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Mourners Bid Tearful Farewell to Bed-Stuy Murder Victim Chynna Battle

 Mourners carry Chynna Battle's casket out of Full Gospel Tabernacle.
Mourners carry Chynna Battle's casket out of Full Gospel Tabernacle.
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DNAinfo/Noah Hurowitz

BROOKLYN — Hundreds of mourners packed an East New York church Friday to bid a tearful farewell to Chynna Battle, a young mom who was murdered last week in a shooting police say was aimed at someone else.

Family members remembered Battle, 21, as a feisty, outspoken young woman who was dedicated to her 3-year-old, Amelia, and was making plans to either go back to school or join the military.

“She just had a big bark, but it was bigger than her bite,” said Battle’s sister, Fallon Brown. “It breaks my heart that my sister is sitting down there in the casket at 21 years old.”

Battle's friends and relatives lined up before 9 a.m. at Full Gospel Tabernacle at 23 Louisiana Ave. for the viewing, and filed into the church to take a last look at their fallen loved one, who was laid out in a bright white double-breasted pantsuit with brass buttons.

Little Amelia, wearing a yellow dress with a frilly white skirt and a white bow fixed to her braids, smiled and squirmed in her father’s lap and was passed between relatives throughout the service. Her father, Elijah St. Omer, 19, said Amelia knew of her mother’s death and said she was taking it OK, although he said she had been asking for her mom in the days since the shooting.


READ MORE: Police Offer $10,000 for Info on Bed-Stuy Double Murder

Battle, 21, died July 12 after gunmen opened fire on the crowd she was standing with inside the courtyard of 760 Gates Ave., near Stuyvesant Avenue. The gunfire also killed Shaqwanda "Q" Staley, 29, who grew up nearby and was hanging out in the courtyard that night. Like Battle, Staley was the mother of a young daughter, and left behind a 9-year-old girl, friends said.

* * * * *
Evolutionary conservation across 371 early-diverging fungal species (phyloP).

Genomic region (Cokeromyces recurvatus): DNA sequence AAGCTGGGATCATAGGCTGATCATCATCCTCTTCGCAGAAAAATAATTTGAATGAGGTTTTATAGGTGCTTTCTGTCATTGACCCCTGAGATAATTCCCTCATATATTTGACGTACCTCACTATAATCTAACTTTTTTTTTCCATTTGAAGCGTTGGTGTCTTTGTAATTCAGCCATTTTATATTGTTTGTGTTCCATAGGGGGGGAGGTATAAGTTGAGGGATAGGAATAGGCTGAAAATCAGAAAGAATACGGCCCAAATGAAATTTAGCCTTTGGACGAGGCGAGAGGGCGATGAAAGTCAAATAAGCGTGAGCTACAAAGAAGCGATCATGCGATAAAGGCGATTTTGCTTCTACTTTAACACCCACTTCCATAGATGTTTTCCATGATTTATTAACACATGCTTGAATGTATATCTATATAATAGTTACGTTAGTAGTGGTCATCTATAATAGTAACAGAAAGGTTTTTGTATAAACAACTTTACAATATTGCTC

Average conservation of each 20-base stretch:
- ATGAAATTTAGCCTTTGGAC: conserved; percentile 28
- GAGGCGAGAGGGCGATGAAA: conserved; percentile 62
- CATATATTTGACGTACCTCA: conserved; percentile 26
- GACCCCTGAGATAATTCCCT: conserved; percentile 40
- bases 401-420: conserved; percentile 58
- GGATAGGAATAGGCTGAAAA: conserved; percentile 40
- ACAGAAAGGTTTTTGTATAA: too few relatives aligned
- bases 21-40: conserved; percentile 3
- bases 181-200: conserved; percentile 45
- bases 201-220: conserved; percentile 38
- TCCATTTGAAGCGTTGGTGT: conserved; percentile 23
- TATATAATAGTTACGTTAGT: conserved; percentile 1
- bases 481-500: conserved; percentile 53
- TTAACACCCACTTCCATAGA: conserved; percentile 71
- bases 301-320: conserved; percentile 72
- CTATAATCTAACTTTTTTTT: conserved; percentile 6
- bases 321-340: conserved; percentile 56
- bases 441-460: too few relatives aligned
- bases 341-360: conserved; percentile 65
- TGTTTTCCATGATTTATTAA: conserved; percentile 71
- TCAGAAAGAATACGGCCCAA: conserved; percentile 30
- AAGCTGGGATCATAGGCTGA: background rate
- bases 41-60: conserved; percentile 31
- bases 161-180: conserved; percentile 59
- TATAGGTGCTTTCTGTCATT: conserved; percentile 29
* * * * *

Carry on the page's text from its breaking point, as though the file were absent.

Investigators believe neither woman was an intended target of the shooting, and said the attack may have been aimed at a member of the crowd in retaliation for an earlier shooting in May, according to NYPD Chief of Detectives Robert Boyce.

Surveillance footage of the entrance to the courtyard showed four men entering just before gunfire broke out, and police believe two of the men were shooters, Boyce told reporters at an unrelated press conference Monday.

No arrests have been made in the case, but speaker after speaker at the service implored members of the community to come forward with any information about the killers. One friend of Battle, a man only identified as Taylor, said he drove 13 hours from Atlanta for the service, and was sick of coming back to New York for funerals.

“If you wanna shoot so much, go join the Army, go to a gun range,” he said. “Two little girls miss their mothers right now. Next time I come up here I want it to be for a birthday or a baby shower.”

Community activist Tony Herbert seconded the call for people to come forward.

“I’m mad as hell right now,” Herbert said. “You got a responsibility. You can cry your crocodile tears, but when it’s all said and done, somebody gotta step up and say ‘I know who did this.’ Because if you remain silent, you’re just as guilty as the person who pulled the trigger.”

The NYPD is are currently offering a $10,000 for information leading to the arrest and conviction of the person or people responsible for the shooting. Anyone with information is asked to call the NYPD's Crime Stoppers Hotline at 800-577-TIPS. The public can also submit tips on the website.